3 things you should do before asking for stakeholder buy-in

Getting stakeholder buy-in can be hard, especially if UX is new to your company and especially if your executives haven’t yet familiarized themselves with the benefits of conducting UX research. There is no quick and dirty path here. Simply put, as a UX researcher, it is your job to demonstrate the advantages of conducting user research. Here are some tips that will help you on your journey of getting stakeholder buy-in:

Thoroughly understand the problem.

Make sure to step out of your comfort zone and talk to anyone who has insight into the scope and landscape of your problem. Interview your stakeholders, not just your product manager. Understand their priorities so that you can align your research goals with them. This way, they will see that their needs are directly addressed through this research and will be more inclined to approve. Your research should be assisting the top priorities of the company.

Conduct market research.

Show your stakeholders that you have already done everything that you canwith the information that’s already out there. This includes accessing reports from online, asking your marketing team for paid reports, and spending at least a few days gathering intel from various trusted sources. If you are working with websites or apps and have access to SimilarWeb, use that for competitive landscaping and benchmarking.

Show them how you will use this information to inform your extended research. By using already existing information to guide your research, you will be able to dive deeper. For example, use market research to guide your hypotheses and interview questions.

Don’t be afraid to do some data analysis.

Do you have access to a database with performance metrics, insights into user behavior? Query it, or work with a Data Analyst to query it together! Well rounded UX researchers don’t just focus on qualitative data. How might your company’s quantitative data help inform your research?

By pre-emptively investigating the quantitative data, you will be able to answer the following questions: What problems are left unsolved; what questions are left unanswered by our quantitative data? This also shows why the qualitative element is important, for example, “we know that conversion rates went up, but we don’t know why, so in order to continue to improve the solution, we need this kind of insight”.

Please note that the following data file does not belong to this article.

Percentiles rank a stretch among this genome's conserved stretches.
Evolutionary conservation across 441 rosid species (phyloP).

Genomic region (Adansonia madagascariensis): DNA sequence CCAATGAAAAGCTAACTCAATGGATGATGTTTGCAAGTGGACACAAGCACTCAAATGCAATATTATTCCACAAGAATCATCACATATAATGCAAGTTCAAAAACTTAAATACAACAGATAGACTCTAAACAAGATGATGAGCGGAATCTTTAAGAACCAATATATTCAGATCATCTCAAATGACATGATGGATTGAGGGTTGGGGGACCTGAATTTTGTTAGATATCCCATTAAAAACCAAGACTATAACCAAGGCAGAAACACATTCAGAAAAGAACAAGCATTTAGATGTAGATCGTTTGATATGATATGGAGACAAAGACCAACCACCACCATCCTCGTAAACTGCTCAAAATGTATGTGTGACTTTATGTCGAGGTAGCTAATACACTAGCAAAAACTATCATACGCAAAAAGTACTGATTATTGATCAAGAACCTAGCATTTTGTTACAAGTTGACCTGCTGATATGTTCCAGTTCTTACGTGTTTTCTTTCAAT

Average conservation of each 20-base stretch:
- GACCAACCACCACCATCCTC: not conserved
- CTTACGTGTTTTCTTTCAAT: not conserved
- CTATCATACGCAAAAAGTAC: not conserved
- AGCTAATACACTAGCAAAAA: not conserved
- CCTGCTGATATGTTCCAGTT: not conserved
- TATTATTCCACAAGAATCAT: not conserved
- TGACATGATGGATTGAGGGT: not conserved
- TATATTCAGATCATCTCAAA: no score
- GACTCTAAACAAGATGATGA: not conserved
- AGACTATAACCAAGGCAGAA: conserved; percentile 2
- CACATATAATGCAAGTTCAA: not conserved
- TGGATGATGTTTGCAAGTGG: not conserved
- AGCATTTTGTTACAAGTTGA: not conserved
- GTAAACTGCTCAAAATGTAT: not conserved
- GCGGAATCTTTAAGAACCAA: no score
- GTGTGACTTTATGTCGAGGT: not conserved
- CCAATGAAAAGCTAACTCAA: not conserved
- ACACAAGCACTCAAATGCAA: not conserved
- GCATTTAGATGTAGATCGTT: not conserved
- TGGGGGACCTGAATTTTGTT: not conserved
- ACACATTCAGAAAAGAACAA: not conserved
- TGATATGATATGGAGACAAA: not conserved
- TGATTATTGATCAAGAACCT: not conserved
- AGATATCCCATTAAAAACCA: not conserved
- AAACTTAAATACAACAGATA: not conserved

Show them what you will get out of the research.

While building empathy is important, this cannot be the only reason. Show your stakeholders why they need to spend $500, $1,000 or $10,000 on your research project. For example, how will the insights you gather lead to a more useful and usable product? How does this convert into KPIs (Key Performance Indicators)? Will your conversion rate increase by 0.5, 1, 2, 10x?

Also consider if you have worked on any other products where usability testing and/or user research has already led to a successful product improvement or A/B test? If so, mention it in your proposal.

Define the deliverables.

Ok, so you estimate that your research will lead to a 5x improvement in conversion rate. Great! Now, what evidence can you provide?

Show them that they will have access to videos and summaries of insights with meaningful charts. Outline that the team will create prototypes that will be tested and iterated upon, which will then lead to the final product. Manage their expectations.

Quick note about creating the deliverables: Don’t assume that “they already know”, but also don’t go into too much detail. For example, your stakeholders don’t need to know that there will be 4 design iterations. They don’t need to see your raw notes from the interviews. Summarize. Synthesize and analyze the data so that they can see digestible content and quickly make informed decisions.

Have a concrete plan and provide a well-researched, detailed budget.

Your plan should provide a scope. Show them that you are not trying to tackle too many things at once. What is your hypothesis, your problem statement? (Use the “How might we…?” method!) Consider what will make this research successful. How might you fail?

How many users do you need to interview? Why is this number sufficient? What does your interviewing team look like? Why do you need 1, 2, 4 people to conduct this research? Also explain the need for materials, digital and/or physical. Plan for no-shows and delays.

Provide a cheap, average, and expensive option for services and/or platforms that you might need. Highlight the pros and cons of each. Make a recommendation for using one and explain why.

Make sure your budget is comprehensive and detailed (your CFO will care about this). However, don’t forget to make a synthesized recommendation. This will be the slide that they pay attention to and if they have questions, your more detailed slides will have the answer.